With increasing problems of hacking showing up everywhere on the internet, it is a good move to protect yourself. When it comes to protecting one’s computer, the first thing that comes to mind is a good anti virus software. It is always good to buy a software which is capable of monitoring your ports and internet activity so that you could be aware of the activities that are going on on your computer. It is also wise to monitor the various processes that are running on your computer. But usually we do not have so much of time. We do not even know, sometimes, how much storage space is left on our hard drives.
And at such times, it becomes difficult to tell if a third party has stored some data on our computers without our knowledge. How is that possible, you ask? Well, a newly discovered bug in HTML 5 lets a cleverly coded web site store gigabytes of data on our computers, as uncovered by the developer, Feross Aboukhadijeh. This vulnerability of HTML 5 is present in almost all major web browsers, including Apple’s Safari, Google’s Chrome, Microsoft’s Internet Explorer, Opera, and others. But the only web browser which did not showcase this behavior is said to be Mozilla’s Firefox, which caps the data at 5 MB.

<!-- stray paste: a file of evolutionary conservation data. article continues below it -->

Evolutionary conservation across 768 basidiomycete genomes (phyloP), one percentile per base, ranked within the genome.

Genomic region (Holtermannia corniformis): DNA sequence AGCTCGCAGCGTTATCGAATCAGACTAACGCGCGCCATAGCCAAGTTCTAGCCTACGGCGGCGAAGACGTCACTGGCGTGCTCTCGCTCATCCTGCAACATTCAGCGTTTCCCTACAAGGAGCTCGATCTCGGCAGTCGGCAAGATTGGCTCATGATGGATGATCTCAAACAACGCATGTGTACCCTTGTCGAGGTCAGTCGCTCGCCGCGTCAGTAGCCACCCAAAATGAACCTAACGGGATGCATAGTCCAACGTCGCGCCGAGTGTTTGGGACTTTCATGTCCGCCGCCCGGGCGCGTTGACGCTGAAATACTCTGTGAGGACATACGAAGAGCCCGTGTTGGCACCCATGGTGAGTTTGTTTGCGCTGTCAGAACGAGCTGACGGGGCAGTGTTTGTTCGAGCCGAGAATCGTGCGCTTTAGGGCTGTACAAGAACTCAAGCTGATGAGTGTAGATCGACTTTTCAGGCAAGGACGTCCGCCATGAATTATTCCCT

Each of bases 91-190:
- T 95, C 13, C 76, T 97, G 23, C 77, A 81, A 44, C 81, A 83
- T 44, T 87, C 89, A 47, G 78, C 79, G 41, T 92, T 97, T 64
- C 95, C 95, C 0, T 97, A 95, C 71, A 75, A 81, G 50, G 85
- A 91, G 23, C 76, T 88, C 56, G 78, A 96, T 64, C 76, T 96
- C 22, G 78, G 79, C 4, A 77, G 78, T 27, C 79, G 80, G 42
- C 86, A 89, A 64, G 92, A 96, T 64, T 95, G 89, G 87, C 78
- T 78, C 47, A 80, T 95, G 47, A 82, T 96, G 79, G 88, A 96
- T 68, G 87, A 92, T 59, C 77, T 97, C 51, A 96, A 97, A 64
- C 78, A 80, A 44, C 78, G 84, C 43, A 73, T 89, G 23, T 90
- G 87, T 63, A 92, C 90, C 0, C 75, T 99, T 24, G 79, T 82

So basically the problem is that the bug lets website dump any amount of data on your hard drive, which is never a good thing. Even though the default limit given to a web site to store data on the local computer in 2.5 MB, the bug lets the web site create multiple web pages linked to it and these multiple web sites are given 2.5 MB each.
As Aboukhadijeh demonstrates with his test website Filldisk, he is able to dump 1 GB of data every 16 seconds. He tested this on his MacBook Pro with Retina display and SSD hard disk. He says that 32 bit browsers such as Chrome may even crash before the disk is full. I think this has to be fixed. More info at the source.
Source: Apple Insider